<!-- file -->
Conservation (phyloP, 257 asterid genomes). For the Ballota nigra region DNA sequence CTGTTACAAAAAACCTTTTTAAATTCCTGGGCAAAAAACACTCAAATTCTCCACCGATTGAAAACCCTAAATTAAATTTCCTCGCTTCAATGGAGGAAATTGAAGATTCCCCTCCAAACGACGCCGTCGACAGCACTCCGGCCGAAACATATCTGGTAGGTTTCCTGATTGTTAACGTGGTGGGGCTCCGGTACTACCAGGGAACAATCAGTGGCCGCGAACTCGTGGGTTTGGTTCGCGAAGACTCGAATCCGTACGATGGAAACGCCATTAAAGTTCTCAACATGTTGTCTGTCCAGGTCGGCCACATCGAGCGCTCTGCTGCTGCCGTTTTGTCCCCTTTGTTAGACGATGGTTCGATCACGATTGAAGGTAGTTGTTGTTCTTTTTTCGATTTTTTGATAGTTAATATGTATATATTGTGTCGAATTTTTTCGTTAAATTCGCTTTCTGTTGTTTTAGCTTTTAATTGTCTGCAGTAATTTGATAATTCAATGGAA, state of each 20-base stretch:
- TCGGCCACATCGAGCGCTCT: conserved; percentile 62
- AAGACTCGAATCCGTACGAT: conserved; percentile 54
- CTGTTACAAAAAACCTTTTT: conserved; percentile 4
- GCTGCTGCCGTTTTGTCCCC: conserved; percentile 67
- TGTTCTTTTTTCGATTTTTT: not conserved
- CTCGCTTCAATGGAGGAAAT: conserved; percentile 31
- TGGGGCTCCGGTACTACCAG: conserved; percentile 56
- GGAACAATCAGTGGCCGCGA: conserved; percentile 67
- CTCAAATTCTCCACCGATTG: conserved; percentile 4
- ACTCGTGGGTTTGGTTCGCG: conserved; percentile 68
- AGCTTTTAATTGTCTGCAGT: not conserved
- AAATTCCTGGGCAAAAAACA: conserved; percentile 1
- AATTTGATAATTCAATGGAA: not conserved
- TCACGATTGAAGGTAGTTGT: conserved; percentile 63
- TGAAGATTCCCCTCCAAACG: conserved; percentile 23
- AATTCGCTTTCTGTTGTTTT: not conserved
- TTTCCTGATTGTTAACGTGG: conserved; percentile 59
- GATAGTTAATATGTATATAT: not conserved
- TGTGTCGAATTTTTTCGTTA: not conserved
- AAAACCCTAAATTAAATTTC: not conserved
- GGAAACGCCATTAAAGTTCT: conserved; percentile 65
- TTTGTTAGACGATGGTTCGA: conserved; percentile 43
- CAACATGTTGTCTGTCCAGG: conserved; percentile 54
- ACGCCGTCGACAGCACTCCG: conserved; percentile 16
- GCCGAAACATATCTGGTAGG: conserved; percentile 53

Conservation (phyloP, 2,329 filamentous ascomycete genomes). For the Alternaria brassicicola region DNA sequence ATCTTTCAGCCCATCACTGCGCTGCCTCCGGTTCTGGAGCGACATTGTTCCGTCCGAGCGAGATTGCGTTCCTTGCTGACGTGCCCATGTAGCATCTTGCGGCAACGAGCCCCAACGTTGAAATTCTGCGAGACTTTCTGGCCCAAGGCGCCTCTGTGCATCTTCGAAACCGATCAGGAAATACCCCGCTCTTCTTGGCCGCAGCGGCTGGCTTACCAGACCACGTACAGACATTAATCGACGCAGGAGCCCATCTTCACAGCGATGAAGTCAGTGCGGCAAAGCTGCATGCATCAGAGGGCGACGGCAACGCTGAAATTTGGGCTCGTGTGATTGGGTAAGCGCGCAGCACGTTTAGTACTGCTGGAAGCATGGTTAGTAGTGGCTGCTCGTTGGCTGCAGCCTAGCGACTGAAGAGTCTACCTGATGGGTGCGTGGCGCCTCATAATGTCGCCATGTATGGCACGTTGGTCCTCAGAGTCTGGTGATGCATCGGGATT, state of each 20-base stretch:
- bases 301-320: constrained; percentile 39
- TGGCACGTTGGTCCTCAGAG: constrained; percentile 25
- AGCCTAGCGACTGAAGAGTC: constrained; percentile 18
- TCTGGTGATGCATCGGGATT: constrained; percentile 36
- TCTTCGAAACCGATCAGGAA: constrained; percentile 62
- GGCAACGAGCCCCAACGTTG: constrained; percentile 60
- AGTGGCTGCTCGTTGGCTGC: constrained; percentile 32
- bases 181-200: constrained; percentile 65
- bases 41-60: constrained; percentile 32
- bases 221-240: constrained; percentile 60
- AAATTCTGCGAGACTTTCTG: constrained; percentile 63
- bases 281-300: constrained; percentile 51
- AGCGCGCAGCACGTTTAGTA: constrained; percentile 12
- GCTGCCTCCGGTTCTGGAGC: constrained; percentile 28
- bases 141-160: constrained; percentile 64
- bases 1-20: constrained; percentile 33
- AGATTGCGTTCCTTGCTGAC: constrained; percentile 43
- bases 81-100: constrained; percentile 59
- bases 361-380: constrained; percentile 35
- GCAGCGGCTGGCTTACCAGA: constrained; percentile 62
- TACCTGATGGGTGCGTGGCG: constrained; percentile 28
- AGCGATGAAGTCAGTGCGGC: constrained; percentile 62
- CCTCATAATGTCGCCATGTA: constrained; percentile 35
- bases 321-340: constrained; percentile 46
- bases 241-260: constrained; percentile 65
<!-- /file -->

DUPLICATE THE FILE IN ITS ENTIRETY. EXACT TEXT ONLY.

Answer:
Conservation (phyloP, 257 asterid genomes). For the Ballota nigra region DNA sequence CTGTTACAAAAAACCTTTTTAAATTCCTGGGCAAAAAACACTCAAATTCTCCACCGATTGAAAACCCTAAATTAAATTTCCTCGCTTCAATGGAGGAAATTGAAGATTCCCCTCCAAACGACGCCGTCGACAGCACTCCGGCCGAAACATATCTGGTAGGTTTCCTGATTGTTAACGTGGTGGGGCTCCGGTACTACCAGGGAACAATCAGTGGCCGCGAACTCGTGGGTTTGGTTCGCGAAGACTCGAATCCGTACGATGGAAACGCCATTAAAGTTCTCAACATGTTGTCTGTCCAGGTCGGCCACATCGAGCGCTCTGCTGCTGCCGTTTTGTCCCCTTTGTTAGACGATGGTTCGATCACGATTGAAGGTAGTTGTTGTTCTTTTTTCGATTTTTTGATAGTTAATATGTATATATTGTGTCGAATTTTTTCGTTAAATTCGCTTTCTGTTGTTTTAGCTTTTAATTGTCTGCAGTAATTTGATAATTCAATGGAA, state of each 20-base stretch:
- TCGGCCACATCGAGCGCTCT: conserved; percentile 62
- AAGACTCGAATCCGTACGAT: conserved; percentile 54
- CTGTTACAAAAAACCTTTTT: conserved; percentile 4
- GCTGCTGCCGTTTTGTCCCC: conserved; percentile 67
- TGTTCTTTTTTCGATTTTTT: not conserved
- CTCGCTTCAATGGAGGAAAT: conserved; percentile 31
- TGGGGCTCCGGTACTACCAG: conserved; percentile 56
- GGAACAATCAGTGGCCGCGA: conserved; percentile 67
- CTCAAATTCTCCACCGATTG: conserved; percentile 4
- ACTCGTGGGTTTGGTTCGCG: conserved; percentile 68
- AGCTTTTAATTGTCTGCAGT: not conserved
- AAATTCCTGGGCAAAAAACA: conserved; percentile 1
- AATTTGATAATTCAATGGAA: not conserved
- TCACGATTGAAGGTAGTTGT: conserved; percentile 63
- TGAAGATTCCCCTCCAAACG: conserved; percentile 23
- AATTCGCTTTCTGTTGTTTT: not conserved
- TTTCCTGATTGTTAACGTGG: conserved; percentile 59
- GATAGTTAATATGTATATAT: not conserved
- TGTGTCGAATTTTTTCGTTA: not conserved
- AAAACCCTAAATTAAATTTC: not conserved
- GGAAACGCCATTAAAGTTCT: conserved; percentile 65
- TTTGTTAGACGATGGTTCGA: conserved; percentile 43
- CAACATGTTGTCTGTCCAGG: conserved; percentile 54
- ACGCCGTCGACAGCACTCCG: conserved; percentile 16
- GCCGAAACATATCTGGTAGG: conserved; percentile 53

Conservation (phyloP, 2,329 filamentous ascomycete genomes). For the Alternaria brassicicola region DNA sequence ATCTTTCAGCCCATCACTGCGCTGCCTCCGGTTCTGGAGCGACATTGTTCCGTCCGAGCGAGATTGCGTTCCTTGCTGACGTGCCCATGTAGCATCTTGCGGCAACGAGCCCCAACGTTGAAATTCTGCGAGACTTTCTGGCCCAAGGCGCCTCTGTGCATCTTCGAAACCGATCAGGAAATACCCCGCTCTTCTTGGCCGCAGCGGCTGGCTTACCAGACCACGTACAGACATTAATCGACGCAGGAGCCCATCTTCACAGCGATGAAGTCAGTGCGGCAAAGCTGCATGCATCAGAGGGCGACGGCAACGCTGAAATTTGGGCTCGTGTGATTGGGTAAGCGCGCAGCACGTTTAGTACTGCTGGAAGCATGGTTAGTAGTGGCTGCTCGTTGGCTGCAGCCTAGCGACTGAAGAGTCTACCTGATGGGTGCGTGGCGCCTCATAATGTCGCCATGTATGGCACGTTGGTCCTCAGAGTCTGGTGATGCATCGGGATT, state of each 20-base stretch:
- bases 301-320: constrained; percentile 39
- TGGCACGTTGGTCCTCAGAG: constrained; percentile 25
- AGCCTAGCGACTGAAGAGTC: constrained; percentile 18
- TCTGGTGATGCATCGGGATT: constrained; percentile 36
- TCTTCGAAACCGATCAGGAA: constrained; percentile 62
- GGCAACGAGCCCCAACGTTG: constrained; percentile 60
- AGTGGCTGCTCGTTGGCTGC: constrained; percentile 32
- bases 181-200: constrained; percentile 65
- bases 41-60: constrained; percentile 32
- bases 221-240: constrained; percentile 60
- AAATTCTGCGAGACTTTCTG: constrained; percentile 63
- bases 281-300: constrained; percentile 51
- AGCGCGCAGCACGTTTAGTA: constrained; percentile 12
- GCTGCCTCCGGTTCTGGAGC: constrained; percentile 28
- bases 141-160: constrained; percentile 64
- bases 1-20: constrained; percentile 33
- AGATTGCGTTCCTTGCTGAC: constrained; percentile 43
- bases 81-100: constrained; percentile 59
- bases 361-380: constrained; percentile 35
- GCAGCGGCTGGCTTACCAGA: constrained; percentile 62
- TACCTGATGGGTGCGTGGCG: constrained; percentile 28
- AGCGATGAAGTCAGTGCGGC: constrained; percentile 62
- CCTCATAATGTCGCCATGTA: constrained; percentile 35
- bases 321-340: constrained; percentile 46
- bases 241-260: constrained; percentile 65